Hi All,

General Weather Situation

Well the rain arrived and along with it, cool breezy weather, exactly as forecast and I have to say it made for a great Open Championship.

Rather than explaining why the weather has been so cool and changeable over the last 6 weeks, I’ve attached a graphic/explanation which I think illustrates the point nice and clearly 🙂

So for this week, the low pressure system remains in charge and will push down heavy showers on a brisk northerly / North-Westerly wind, pegging back the temperatures, with the main rainfall in the first part of the week and gradually drying up from mid-week onwards, but currently I’m tracking a very heavy area of rainfall for next weekend. Since these are heavy showers, some people will get them, so won’t and to illustrate this point, my Dad measured 14mm in his rain gauge over the last four days, whilst I measured 19mm and we only live 2 miles apart !. Night temperatures will be on the cool side, dipping to 10 – 12C and day temperatures will be mid-high teens, the latter if the sun pops through…

Weather Outlook

Gradually this low pressure system will drift off eastwards from the start of next week and this will allow a ridge of high pressure to affect Ireland and the south and west of the U.K, so the temperatures will warm up and the wind will lessen in intensity, but wether this will last is tricky to forecast, my hunch is that we may go into August with fine weather, but like I say, it’s tricky.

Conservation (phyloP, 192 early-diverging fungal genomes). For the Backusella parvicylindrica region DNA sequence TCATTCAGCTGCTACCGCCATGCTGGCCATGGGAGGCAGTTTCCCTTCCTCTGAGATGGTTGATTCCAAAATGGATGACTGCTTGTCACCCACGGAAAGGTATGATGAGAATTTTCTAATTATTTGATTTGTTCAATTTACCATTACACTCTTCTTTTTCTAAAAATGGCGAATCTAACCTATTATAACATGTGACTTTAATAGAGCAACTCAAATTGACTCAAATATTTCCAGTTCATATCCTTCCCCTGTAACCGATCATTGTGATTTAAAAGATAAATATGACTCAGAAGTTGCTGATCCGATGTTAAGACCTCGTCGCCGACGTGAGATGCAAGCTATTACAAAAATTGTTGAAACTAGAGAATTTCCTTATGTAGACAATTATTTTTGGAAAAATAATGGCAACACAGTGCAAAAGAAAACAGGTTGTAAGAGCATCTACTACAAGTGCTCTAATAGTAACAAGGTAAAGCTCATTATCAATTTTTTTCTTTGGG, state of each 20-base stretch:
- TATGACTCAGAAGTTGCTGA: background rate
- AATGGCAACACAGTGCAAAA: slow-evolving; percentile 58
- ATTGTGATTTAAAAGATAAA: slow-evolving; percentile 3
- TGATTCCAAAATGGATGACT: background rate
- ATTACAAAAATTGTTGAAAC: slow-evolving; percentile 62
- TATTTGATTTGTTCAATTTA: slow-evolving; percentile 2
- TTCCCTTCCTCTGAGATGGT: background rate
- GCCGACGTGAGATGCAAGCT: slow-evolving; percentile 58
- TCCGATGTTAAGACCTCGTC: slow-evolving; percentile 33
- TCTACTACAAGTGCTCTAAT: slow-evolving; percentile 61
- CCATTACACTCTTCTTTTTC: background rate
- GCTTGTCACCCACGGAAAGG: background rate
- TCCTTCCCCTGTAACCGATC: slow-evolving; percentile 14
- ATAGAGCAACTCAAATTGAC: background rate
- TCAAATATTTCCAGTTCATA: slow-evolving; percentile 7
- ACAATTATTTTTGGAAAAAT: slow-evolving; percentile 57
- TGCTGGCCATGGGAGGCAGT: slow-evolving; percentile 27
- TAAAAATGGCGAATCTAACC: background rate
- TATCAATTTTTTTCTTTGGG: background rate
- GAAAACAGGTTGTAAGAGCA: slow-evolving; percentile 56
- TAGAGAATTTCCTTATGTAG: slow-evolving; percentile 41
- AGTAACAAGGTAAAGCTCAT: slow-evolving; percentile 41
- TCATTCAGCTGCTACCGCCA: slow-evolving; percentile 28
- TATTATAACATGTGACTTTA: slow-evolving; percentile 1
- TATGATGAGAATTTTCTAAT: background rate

Agronomics

The cool, wet weather will bring much-needed rainfall, but as I showed last week, the ground is still very dry underneath the immediate surface, however I expect outfield areas to continue their recovery, though they could benefit from light foliar feeds to help them on their way. If you’ve an event coming up, definitely mix in a little iron to optimise colour whilst we’re on the cool side. That’ll also help to dry out the leaf and discourage Red Thread activity.

Greens are showing plenty of fungal activity at present with Fairy Rings the main culprit and Anthracnose / Fusarium reported to me last week.

I’d suggest keeping nice and tight application frequencies (every two weeks) with cool-temperature available nitrogen sources – ammonium sulphate / potassium nitrate, mixed in with urea / or slow release liquids and light rates of iron to maintain colour. Personally I wouldn’t be growing mad with a PGR at present on greens because with the cool night and days, soil temperatures are lower than normal and so is the growth potential, therefore there’s less growth to regulate.

Spray days are limited this week because of the rainfall and wind strength, so it’s a case of picking your moment really.
If you have damage from Anthracnose, now would be a good week to apply a light rate granular fertiliser, Sarrell Roll to encourage recovery root development and if you can, topdress between the showers…all of this will aid recovery.

All the best.
Mark Hunt